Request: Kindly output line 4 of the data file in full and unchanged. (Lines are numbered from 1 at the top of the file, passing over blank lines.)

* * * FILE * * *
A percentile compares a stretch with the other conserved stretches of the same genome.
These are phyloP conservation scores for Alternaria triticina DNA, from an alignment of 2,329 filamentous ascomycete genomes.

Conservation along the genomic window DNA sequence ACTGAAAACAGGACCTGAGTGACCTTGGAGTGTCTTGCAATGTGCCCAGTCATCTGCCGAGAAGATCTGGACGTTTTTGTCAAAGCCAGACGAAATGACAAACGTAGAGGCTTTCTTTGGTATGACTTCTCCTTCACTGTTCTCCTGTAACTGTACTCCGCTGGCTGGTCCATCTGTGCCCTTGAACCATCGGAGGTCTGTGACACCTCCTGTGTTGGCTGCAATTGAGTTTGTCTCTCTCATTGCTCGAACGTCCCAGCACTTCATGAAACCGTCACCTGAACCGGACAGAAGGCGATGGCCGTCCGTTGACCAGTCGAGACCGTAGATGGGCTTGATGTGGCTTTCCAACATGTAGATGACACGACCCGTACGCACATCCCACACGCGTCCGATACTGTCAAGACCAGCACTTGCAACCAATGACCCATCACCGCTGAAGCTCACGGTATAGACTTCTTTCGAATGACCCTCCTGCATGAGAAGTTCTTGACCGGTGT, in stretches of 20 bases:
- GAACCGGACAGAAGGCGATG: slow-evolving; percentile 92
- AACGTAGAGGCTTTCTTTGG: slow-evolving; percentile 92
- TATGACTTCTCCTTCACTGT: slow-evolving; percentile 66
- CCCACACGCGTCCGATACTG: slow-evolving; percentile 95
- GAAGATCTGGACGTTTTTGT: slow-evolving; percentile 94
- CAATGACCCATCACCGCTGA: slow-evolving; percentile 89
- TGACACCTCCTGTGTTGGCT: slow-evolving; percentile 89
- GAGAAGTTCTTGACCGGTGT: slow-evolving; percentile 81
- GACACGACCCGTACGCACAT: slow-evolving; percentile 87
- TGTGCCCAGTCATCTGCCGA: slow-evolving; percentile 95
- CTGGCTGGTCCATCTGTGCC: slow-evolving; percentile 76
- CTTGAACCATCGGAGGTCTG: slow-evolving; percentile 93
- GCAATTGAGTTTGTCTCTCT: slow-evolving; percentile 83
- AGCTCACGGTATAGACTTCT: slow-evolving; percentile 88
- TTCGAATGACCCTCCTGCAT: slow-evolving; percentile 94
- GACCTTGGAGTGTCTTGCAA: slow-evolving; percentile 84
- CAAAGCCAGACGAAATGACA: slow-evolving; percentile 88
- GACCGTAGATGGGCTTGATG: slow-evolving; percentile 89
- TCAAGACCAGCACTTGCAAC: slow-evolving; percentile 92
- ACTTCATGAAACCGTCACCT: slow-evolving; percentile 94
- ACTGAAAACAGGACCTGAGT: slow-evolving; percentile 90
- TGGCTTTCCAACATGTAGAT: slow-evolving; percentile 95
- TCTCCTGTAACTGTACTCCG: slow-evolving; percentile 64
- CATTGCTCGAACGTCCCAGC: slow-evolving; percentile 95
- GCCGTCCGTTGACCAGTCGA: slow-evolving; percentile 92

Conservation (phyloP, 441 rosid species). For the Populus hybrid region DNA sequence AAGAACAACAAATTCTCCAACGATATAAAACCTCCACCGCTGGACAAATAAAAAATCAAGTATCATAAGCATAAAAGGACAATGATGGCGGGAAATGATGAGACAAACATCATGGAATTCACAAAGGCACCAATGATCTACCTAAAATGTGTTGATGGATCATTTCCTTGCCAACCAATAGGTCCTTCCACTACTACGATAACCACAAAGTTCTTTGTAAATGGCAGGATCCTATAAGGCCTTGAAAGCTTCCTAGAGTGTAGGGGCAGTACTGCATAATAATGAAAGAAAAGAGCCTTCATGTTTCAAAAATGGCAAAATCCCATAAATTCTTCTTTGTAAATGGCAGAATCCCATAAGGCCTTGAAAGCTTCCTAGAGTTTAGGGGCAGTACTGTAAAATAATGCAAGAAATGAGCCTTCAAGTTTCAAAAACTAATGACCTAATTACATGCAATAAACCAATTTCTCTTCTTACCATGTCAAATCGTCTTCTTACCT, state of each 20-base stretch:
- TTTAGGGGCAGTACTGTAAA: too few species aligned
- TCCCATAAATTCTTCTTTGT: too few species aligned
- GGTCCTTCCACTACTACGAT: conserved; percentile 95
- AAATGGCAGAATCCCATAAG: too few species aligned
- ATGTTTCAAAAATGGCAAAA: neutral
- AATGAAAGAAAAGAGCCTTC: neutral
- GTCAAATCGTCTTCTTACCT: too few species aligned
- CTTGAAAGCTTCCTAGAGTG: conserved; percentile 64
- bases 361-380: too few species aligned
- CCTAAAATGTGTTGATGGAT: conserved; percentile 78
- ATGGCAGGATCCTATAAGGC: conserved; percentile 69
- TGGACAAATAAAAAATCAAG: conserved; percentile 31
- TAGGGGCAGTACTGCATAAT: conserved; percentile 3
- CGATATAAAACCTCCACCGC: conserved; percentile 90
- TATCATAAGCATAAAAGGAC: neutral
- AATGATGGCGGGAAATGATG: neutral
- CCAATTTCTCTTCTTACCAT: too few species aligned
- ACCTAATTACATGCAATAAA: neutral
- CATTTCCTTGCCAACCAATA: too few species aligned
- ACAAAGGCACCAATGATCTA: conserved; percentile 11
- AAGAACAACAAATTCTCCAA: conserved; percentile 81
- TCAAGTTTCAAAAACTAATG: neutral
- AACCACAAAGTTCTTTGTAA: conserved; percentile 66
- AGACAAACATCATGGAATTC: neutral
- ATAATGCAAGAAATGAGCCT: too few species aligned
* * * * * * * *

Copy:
- GAACCGGACAGAAGGCGATG: slow-evolving; percentile 92